Okay, here's what I have for a core loop at the moment. If anyone can think of other generic MUD server functions (outside of specific architectural solutions) please let me know. Any and all feedback very much welcome.

Core Loop*
Check for incoming network connections
Monitor existing connections (Manage disconnect... hrmm should input be sent to players here? Or at end of loop?)
Player refresh (get input, create actions, update status)
MonsterBehavior (create actions, update status)
ProcessActions (Game logic to create event objects of some sort)
Publish narratives(send input to players)

*Each line represents a class or group of classes
4  Games Center / Archived Projects / Re: Test my platformer engine (WIP) Mac-testers appreciated! on: 2009-03-30 20:12:51
Windows 7 Beta
Intel Pentium Dual CPU T2370 @ 1.73 / 1.73 Ghz
2 GB RAM
GeForce 8600M GT


- ~55-60 constant fps. I tried all sorts of key-spamming to get this to go down. Never did.
- ~35-40% processor usage
- Log attached
- It's got some style Smiley
5  Game Development / Newbie & Debugging Questions / Giving orders from a core loop on: 2009-03-30 07:29:32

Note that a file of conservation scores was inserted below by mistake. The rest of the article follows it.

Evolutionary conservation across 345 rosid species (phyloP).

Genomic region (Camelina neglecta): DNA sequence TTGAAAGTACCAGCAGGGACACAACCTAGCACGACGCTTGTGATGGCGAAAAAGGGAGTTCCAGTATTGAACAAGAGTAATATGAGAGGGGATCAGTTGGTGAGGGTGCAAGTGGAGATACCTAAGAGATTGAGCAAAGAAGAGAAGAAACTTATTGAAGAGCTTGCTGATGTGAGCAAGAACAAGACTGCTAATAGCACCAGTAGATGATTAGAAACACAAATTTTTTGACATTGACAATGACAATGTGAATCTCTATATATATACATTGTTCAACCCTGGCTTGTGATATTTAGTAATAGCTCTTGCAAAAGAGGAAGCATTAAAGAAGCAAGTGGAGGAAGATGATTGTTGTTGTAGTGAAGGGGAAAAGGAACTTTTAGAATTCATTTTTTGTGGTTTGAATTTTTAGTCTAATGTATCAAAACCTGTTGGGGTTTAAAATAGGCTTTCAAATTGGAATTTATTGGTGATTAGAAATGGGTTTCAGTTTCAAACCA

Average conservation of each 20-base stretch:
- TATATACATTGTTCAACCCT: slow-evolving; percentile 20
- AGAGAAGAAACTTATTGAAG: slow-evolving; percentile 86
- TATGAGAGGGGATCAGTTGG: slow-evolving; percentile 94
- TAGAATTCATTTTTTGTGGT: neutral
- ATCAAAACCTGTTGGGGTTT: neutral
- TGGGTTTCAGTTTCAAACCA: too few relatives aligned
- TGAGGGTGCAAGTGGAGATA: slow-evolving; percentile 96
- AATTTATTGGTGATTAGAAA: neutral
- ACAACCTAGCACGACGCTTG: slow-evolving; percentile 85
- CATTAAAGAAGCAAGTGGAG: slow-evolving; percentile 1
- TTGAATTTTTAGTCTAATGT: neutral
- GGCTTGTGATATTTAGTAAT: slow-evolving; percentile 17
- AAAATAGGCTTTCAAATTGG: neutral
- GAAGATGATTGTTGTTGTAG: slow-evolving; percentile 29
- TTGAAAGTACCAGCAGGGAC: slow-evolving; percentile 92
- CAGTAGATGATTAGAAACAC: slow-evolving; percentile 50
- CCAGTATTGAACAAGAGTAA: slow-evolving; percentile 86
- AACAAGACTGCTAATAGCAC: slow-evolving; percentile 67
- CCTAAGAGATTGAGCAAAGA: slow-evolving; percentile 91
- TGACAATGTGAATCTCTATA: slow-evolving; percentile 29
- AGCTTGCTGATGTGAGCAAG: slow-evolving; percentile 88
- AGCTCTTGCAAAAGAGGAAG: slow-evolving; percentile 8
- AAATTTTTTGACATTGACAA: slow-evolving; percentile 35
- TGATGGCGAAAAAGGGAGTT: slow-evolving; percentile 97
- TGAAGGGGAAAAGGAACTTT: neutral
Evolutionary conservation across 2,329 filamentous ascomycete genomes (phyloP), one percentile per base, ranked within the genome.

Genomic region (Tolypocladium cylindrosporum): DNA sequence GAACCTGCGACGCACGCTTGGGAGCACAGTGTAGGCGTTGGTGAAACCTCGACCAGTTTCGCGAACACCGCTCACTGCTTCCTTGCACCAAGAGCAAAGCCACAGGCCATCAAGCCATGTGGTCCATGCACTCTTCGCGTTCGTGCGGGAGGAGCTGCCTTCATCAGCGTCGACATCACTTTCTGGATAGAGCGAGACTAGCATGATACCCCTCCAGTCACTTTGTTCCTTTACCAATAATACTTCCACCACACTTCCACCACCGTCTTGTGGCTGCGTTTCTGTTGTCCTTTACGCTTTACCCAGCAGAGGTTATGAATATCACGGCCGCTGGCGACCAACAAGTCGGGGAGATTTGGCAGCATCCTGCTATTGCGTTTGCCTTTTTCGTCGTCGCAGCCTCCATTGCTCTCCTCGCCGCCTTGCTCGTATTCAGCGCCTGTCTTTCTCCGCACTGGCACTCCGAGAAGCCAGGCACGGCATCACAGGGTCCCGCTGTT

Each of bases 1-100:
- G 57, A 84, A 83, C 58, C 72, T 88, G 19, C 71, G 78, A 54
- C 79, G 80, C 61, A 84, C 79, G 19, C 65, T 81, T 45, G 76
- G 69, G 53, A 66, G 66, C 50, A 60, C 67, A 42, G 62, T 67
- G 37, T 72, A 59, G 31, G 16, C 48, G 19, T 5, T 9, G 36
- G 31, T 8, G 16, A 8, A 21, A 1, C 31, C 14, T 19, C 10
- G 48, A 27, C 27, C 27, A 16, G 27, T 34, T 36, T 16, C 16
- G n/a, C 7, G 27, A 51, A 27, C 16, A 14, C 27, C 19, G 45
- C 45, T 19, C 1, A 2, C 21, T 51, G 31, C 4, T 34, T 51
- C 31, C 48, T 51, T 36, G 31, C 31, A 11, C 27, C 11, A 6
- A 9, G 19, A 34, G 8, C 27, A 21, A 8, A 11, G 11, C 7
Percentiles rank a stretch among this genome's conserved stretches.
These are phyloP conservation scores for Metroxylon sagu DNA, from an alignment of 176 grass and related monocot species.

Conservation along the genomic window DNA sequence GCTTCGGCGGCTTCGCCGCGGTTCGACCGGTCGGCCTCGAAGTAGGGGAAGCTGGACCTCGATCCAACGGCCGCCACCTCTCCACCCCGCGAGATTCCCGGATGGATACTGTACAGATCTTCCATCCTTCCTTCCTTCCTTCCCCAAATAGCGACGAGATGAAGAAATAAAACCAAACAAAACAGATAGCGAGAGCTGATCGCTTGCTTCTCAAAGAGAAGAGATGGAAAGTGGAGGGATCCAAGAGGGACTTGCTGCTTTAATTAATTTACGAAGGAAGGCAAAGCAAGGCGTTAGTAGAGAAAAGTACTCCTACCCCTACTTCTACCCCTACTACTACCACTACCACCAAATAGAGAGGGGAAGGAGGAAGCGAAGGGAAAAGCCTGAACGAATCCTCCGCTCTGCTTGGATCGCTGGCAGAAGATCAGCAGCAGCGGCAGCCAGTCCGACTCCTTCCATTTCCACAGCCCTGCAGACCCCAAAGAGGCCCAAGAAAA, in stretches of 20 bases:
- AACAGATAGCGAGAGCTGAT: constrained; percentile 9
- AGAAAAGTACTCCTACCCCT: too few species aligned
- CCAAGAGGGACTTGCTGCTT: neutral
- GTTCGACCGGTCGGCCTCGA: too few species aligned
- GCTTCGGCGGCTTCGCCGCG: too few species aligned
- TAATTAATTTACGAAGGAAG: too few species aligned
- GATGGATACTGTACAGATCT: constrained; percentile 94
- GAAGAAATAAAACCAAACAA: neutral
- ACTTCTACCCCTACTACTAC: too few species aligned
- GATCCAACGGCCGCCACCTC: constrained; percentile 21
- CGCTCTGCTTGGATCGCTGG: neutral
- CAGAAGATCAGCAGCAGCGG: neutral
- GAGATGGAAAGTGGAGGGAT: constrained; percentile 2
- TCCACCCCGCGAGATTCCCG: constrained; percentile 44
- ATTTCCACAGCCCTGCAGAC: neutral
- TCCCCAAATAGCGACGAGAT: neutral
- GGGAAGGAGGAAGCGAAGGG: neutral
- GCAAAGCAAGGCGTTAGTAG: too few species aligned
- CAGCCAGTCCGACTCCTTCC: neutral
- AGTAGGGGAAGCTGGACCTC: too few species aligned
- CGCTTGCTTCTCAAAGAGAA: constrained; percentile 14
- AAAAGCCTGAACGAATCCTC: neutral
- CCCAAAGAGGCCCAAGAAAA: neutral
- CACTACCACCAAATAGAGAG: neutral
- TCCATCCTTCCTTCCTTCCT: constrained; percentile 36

Hey All -

I'm creating a core server loop for my MUD that will command various modules of the game (each presumably running on their own thread) to refresh themselves. For example, the core loop would contact an actionsStack module and tell it to process a certain number of actions, contact a mobList module and tell it to command each mob to tick (retrieve actions, check if spell durations are up, lose health if bleeding, etc.), perhaps check on a newPlayerConnections module, maybe sleep, and then start all over.

My intention behind encapsulating all of the above functionality into various modules is that the core loop need not hang on any particular resource-intensive process, thereby delaying other processes.

A) Is this a reasonable solution to the problem?

B) If so, what is the best way to code a 'refresh' order from the core thread to secondary module threads? My first thought is to create a volatile boolean named refreshed, and have it set to false by the core thread. And the secondary thread would just loop while(!refreshed) {    doStuff;    }

Cheers.
6  Game Development / Game Play & Game Design / MUD 'action' objects on: 2009-03-23 21:25:17
Currently I'm working on a MUD as a hobby. Every 'action' in the game is implemented via abstract class Action and concrete sub-classes, like "Put", "Attack", "ChangeStance", etc.